Trauma Prevention Assemblies
Trauma Prevention Assemblies (Impaired Driving and/or Distracted Driving)
The Trauma Prevention Program visits high schools throughout Maryland each year to host assemblies focusing on impaired and/or distracted driving. Each assembly opens with a few power point slides about the Shock Trauma Center, and then students watch one of three video presentations:
“Get the Message” addresses distracted driving, specifically illustrating the fatal impact of a single text message to a young driver and her friends. In the video, a 17-year old was distracted while driving which resulted in her death and injuries to several passengers.
“Someone Like You” tells the brief story of how the poor decision to drink and drive resulted in her death, and her passenger surviving with a collapsed lung and only one of his arms.
“Sean” was a 17-year old high school student who suffered severe brain trauma and eventually death after driving while impaired. Sean’s father speaks emotionally about his son’s vibrant character, explaining the reality that an “everyday kid” can fall victim to preventable injury.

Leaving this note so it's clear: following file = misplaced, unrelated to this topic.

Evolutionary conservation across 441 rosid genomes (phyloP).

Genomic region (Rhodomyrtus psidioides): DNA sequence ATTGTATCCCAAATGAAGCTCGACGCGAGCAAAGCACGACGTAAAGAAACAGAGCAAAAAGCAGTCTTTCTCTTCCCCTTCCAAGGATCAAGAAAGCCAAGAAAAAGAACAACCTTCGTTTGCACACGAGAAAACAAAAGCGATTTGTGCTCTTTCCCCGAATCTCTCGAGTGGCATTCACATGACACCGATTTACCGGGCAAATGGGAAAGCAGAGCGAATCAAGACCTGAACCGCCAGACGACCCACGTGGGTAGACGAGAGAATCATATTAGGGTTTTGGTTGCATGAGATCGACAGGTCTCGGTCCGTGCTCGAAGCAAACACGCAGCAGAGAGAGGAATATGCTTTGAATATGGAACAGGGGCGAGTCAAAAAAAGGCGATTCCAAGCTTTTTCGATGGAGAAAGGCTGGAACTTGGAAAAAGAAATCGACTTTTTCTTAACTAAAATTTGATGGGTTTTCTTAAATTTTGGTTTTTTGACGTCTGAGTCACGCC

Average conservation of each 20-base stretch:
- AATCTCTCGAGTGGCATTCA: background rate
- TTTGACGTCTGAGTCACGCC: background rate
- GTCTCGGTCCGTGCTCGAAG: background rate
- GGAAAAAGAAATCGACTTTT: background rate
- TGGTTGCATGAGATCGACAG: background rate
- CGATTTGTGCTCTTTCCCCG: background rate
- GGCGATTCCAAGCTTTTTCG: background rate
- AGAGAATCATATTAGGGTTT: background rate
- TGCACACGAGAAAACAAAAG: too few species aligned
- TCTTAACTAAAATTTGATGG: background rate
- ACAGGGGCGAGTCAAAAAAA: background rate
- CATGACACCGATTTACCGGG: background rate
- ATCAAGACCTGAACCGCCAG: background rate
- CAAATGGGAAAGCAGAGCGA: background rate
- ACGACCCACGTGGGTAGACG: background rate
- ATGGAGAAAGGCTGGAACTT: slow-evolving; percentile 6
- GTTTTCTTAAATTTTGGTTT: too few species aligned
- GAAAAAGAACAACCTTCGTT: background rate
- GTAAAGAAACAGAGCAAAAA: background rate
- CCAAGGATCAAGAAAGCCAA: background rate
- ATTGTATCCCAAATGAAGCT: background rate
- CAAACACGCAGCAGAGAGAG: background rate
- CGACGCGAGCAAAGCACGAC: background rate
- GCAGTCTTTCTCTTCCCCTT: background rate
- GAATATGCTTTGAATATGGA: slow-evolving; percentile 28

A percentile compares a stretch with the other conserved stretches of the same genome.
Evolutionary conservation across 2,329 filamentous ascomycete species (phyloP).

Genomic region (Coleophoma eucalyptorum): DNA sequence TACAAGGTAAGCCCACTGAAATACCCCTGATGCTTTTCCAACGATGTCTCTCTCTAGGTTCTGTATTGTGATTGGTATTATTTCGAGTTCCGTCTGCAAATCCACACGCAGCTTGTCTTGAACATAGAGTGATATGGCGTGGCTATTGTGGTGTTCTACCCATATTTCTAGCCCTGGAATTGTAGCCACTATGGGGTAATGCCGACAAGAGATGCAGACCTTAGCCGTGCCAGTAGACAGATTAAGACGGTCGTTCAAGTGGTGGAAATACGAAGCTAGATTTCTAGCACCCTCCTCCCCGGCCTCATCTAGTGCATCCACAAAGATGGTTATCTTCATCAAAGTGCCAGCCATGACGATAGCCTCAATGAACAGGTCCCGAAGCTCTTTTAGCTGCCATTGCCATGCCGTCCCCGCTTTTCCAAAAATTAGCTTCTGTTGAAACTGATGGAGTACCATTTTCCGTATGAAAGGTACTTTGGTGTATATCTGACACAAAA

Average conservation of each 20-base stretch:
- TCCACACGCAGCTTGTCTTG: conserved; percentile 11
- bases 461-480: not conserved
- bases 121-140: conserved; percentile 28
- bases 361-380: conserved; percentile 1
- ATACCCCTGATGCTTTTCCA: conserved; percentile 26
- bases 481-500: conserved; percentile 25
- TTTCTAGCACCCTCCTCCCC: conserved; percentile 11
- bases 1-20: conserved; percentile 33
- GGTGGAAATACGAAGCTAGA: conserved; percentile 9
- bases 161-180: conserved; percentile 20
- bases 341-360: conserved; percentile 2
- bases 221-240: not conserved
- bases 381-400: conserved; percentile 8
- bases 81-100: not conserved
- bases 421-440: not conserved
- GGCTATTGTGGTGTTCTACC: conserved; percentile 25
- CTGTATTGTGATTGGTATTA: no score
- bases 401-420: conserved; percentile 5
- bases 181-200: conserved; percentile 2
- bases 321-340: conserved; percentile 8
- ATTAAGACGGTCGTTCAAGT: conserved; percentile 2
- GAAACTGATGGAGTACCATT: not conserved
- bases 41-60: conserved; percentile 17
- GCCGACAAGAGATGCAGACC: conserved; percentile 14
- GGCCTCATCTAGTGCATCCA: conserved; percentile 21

Following the designated video, the team of nurses engages students in discussion around smart decision making. Students will learn the consequences of impaired and distracted driving, along with alternative decision making. The program is then augmented by a young trauma survivor who will share his or her powerful and inspirational story. At the end of the assembly, the floor is opened to students for any questions and comments about trauma prevention; impaired driving and/or distracted driving.
Trauma Prevention Assemblies are one hour in length and can be scheduled Monday-Friday. Requests are subject to availability and 30-day notice is preferred. The trauma prevention team will work to address the needs of your students and provide the appropriate program and presenter based on student concerns. Please contact us at firstname.lastname@example.org or 410-328-2035 for more information or to schedule your assembly.
This page was last updated: October 3, 2013